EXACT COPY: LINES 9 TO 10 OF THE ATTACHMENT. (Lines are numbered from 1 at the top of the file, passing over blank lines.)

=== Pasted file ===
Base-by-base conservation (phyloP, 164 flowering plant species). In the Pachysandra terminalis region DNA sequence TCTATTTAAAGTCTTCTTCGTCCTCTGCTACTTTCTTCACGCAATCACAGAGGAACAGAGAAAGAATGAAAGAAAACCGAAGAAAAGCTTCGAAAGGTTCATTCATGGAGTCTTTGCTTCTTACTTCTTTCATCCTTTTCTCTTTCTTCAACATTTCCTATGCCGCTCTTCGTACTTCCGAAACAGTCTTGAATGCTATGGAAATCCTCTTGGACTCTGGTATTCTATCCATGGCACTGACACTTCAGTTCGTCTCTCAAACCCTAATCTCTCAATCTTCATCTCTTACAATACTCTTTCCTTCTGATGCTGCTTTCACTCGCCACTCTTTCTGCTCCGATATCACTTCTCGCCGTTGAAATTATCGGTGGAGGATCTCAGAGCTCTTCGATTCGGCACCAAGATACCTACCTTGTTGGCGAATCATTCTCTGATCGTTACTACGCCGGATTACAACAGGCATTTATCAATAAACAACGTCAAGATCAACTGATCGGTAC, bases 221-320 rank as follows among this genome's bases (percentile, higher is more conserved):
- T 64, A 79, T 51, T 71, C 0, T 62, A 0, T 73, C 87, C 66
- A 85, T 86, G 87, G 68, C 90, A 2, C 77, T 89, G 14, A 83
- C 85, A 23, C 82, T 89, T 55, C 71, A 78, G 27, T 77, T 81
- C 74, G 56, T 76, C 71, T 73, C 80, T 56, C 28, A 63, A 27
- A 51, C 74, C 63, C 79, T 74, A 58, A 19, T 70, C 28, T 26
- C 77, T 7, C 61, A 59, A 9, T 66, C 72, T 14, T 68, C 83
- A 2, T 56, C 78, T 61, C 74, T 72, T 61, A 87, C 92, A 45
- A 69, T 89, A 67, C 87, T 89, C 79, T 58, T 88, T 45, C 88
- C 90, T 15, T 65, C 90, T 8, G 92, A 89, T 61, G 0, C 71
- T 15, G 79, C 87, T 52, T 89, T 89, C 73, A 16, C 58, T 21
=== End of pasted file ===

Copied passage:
- A 69, T 89, A 67, C 87, T 89, C 79, T 58, T 88, T 45, C 88
- C 90, T 15, T 65, C 90, T 8, G 92, A 89, T 61, G 0, C 71